• Surgery may sometimes be used to relieve symptoms like urine blockage
  • Age and General Health of the Man.
    • The age and health of a man with prostate cancer can influence the choice of treatment – radical prostatectomy in an elderly man in poor health involves a higher surgical risk compared to a middle-aged man in good health.
    • Active surveillance may be an option for elderly men with coexisting illnesses
    • Treatment is often given to slow the growth of the cancer or relieve distressing symptoms like urinary obstruction or severe back pain
  • Personal Preference for Treatment
    • A man may want to think about the side effects of treatment such as incontinence or erectile dysfunction. Quality of life including, sexual function, is very important to some men.

Making decisions about treatment can be difficult. It is very useful for a man with prostate cancer to be well informed about the details of his diagnosis and treatment options. This allows an informed discussion with the doctors so a man can choose the treatment option that is best for him.

  • Active surveillance
    • Regular checkups are scheduled every 3 to 6 months
    • Checkups usually include a digital rectal examination (DRE), prostate-specific antigen (PSA) test and repeat prostate biopsies.
  • Surgery
    • Radical prostatectomy – This is the most common surgery for removal of localized prostate cancer. It completely removes the prostate cancer.
    • Pelvic lymph node dissection – This is done at the time of radical prostatectomy to remove the lymph nodes in the pelvis. It is done for intermediate-risk and high-risk prostate cancer.
    • Transurethral resection of the prostate (TURP) – TURP relieves symptoms of urinary obstruction caused by an enlarged prostate pressing on the urethra.
    • This surgery is used in men with advanced prostate cancer or men who are not healthy enough for radical prostatectomy. This surgery does not cure the cancer.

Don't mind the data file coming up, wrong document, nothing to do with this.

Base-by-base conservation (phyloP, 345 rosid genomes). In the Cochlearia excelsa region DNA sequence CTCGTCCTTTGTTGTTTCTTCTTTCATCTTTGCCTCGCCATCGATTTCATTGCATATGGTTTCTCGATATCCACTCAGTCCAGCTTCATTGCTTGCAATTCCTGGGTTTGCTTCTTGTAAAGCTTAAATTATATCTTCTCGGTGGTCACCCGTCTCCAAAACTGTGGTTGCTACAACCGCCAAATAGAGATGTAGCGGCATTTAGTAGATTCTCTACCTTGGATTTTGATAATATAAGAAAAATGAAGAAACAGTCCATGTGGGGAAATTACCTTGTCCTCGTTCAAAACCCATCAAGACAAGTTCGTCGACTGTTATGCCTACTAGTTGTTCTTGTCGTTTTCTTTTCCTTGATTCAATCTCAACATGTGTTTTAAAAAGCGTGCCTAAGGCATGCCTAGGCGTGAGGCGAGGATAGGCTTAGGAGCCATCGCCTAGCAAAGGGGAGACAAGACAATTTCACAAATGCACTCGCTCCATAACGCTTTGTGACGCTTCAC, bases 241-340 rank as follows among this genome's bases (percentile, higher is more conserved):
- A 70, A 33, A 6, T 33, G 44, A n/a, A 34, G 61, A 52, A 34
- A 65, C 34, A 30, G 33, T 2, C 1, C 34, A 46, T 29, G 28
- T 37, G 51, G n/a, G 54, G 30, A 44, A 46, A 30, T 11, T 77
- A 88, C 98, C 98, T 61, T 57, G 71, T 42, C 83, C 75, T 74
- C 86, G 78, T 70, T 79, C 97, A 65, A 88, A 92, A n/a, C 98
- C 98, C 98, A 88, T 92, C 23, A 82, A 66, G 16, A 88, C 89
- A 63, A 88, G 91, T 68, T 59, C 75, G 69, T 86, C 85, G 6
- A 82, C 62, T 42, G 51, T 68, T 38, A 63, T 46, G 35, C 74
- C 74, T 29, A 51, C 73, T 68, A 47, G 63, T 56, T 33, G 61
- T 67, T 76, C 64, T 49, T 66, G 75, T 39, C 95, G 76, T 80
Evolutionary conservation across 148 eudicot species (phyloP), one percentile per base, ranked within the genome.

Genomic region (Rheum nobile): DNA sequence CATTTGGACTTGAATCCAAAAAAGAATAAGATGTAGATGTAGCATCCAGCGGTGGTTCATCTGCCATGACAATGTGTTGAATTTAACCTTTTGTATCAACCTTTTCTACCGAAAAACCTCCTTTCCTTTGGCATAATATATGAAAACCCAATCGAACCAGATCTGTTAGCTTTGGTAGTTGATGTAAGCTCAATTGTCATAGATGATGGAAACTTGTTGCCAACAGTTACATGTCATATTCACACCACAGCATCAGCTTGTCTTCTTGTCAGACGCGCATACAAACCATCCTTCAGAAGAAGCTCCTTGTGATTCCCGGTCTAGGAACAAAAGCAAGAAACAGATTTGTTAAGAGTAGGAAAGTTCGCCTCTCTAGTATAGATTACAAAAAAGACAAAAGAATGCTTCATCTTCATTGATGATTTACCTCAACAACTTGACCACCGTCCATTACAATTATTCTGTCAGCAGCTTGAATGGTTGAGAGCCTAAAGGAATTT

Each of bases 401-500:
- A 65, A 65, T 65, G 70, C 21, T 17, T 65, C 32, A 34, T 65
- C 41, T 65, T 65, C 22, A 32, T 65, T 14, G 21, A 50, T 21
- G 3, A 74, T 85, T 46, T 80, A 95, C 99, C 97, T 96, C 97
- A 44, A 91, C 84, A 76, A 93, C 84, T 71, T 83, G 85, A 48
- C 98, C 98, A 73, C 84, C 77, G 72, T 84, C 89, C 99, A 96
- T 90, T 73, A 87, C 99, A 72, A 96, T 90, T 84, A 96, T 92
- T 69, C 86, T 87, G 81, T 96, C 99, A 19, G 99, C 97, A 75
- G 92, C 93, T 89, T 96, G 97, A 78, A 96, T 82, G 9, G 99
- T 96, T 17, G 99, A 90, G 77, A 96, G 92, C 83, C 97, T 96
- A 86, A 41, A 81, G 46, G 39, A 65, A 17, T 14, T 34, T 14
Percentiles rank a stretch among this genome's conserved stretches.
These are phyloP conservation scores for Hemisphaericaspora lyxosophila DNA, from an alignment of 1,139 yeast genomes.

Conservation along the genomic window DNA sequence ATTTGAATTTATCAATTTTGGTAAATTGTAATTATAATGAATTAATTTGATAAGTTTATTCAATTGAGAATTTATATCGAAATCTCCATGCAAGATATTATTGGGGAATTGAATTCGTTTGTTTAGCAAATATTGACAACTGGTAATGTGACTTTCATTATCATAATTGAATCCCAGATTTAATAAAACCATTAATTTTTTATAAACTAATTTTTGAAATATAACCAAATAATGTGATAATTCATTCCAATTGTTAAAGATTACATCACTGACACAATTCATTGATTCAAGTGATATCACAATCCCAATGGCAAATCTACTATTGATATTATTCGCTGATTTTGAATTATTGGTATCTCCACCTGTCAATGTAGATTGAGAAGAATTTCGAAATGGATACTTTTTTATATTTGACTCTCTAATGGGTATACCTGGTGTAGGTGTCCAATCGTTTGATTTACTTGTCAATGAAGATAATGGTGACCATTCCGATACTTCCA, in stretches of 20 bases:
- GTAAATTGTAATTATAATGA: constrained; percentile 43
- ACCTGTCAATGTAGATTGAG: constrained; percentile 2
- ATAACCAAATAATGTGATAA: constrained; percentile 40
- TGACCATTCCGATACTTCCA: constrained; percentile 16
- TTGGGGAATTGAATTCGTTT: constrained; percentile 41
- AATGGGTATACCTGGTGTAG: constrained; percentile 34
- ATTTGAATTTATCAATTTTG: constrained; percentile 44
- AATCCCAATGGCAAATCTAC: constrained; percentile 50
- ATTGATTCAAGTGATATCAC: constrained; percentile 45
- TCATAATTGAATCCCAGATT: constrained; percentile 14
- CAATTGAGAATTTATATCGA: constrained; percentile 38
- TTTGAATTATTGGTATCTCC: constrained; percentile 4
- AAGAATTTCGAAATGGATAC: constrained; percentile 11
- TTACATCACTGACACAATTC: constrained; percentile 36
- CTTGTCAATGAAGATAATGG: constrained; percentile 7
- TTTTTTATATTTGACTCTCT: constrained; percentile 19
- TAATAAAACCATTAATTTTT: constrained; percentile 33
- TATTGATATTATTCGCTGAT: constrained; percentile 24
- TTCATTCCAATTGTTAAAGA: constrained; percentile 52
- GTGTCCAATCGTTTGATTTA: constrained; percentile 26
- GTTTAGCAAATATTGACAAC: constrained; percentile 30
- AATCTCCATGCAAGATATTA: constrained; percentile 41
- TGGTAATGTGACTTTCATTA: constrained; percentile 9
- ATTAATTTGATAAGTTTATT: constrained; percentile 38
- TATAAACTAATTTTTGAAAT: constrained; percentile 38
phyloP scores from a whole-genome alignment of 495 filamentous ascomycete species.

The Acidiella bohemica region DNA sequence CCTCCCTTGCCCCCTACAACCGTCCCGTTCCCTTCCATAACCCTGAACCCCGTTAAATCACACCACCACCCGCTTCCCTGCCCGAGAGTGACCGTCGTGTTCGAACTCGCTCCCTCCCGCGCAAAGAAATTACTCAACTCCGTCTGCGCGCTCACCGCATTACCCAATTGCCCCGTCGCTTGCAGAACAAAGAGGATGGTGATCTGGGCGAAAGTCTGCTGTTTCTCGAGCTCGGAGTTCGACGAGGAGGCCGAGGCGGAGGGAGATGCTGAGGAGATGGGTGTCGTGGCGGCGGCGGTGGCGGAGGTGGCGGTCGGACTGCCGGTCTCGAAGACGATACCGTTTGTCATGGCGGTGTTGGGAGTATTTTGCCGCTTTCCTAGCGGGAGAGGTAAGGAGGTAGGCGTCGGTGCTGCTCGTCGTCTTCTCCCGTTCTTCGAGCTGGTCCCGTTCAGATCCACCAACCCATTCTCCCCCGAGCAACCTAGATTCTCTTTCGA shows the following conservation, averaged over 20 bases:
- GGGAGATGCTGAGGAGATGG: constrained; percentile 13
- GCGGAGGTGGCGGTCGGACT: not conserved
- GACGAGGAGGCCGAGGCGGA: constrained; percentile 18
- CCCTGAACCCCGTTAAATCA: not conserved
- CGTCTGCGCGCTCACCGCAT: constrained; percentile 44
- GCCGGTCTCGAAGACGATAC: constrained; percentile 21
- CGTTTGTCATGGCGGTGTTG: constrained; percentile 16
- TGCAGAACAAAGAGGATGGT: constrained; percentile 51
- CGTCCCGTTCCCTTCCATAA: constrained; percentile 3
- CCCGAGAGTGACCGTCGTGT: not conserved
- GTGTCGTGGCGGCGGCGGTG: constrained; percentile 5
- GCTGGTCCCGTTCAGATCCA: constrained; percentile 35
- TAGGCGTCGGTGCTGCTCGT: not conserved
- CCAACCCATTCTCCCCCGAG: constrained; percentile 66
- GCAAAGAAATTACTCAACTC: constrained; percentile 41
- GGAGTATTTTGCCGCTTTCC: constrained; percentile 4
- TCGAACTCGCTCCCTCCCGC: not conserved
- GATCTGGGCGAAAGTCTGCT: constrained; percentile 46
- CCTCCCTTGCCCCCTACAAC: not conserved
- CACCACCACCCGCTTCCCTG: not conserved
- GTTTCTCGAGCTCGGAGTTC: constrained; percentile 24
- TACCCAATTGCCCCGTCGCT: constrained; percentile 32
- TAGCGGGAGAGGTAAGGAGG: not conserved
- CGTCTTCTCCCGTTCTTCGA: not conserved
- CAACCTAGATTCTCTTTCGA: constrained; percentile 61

• Radiation Therapy
    • The types of radiation therapy for prostate cancer are:
    • External beam radiation
    • Brachytherapy (internal radiation therapy).
    • Radiation therapy is usually combined with hormonal therapy in men who have high-risk prostate cancer
    • Hormonal therapy may be given for a period of time before and after the radiation therapy
  • Radiation Therapy
    • Hormonal therapy for prostate cancer may include:
    • Luteinizing hormone–releasing hormone (LHRH) agonists
    • Luteinizing hormone–releasing hormone (LHRH) antagonists
    • Anti-androgens (block effects of androgens in the tissue)
    • Removal of the testicles (orchiectomy).
    • Hormonal therapy may be combined with radiation therapy in men who have high-risk prostate cancer
    • Hormonal therapy may be given for a period of time before and after radiation therapy
    • Hormonal therapy is sometimes given to men who have lymph node metastases found during radical prostatectomy. It is also given for prostate cancer that recurs after surgery or radiation.
  • Chemotherapy
    • Chemotherapy is used in the treatment of castrate resistant prostate cancer (also called hormone-refractory prostate cancer.
  • Bisphosphonates
  • Biological therapy
  • Follow-up after treatment is finished
    • It is important to have regular follow-up visits, especially in the first 5 years after treatment.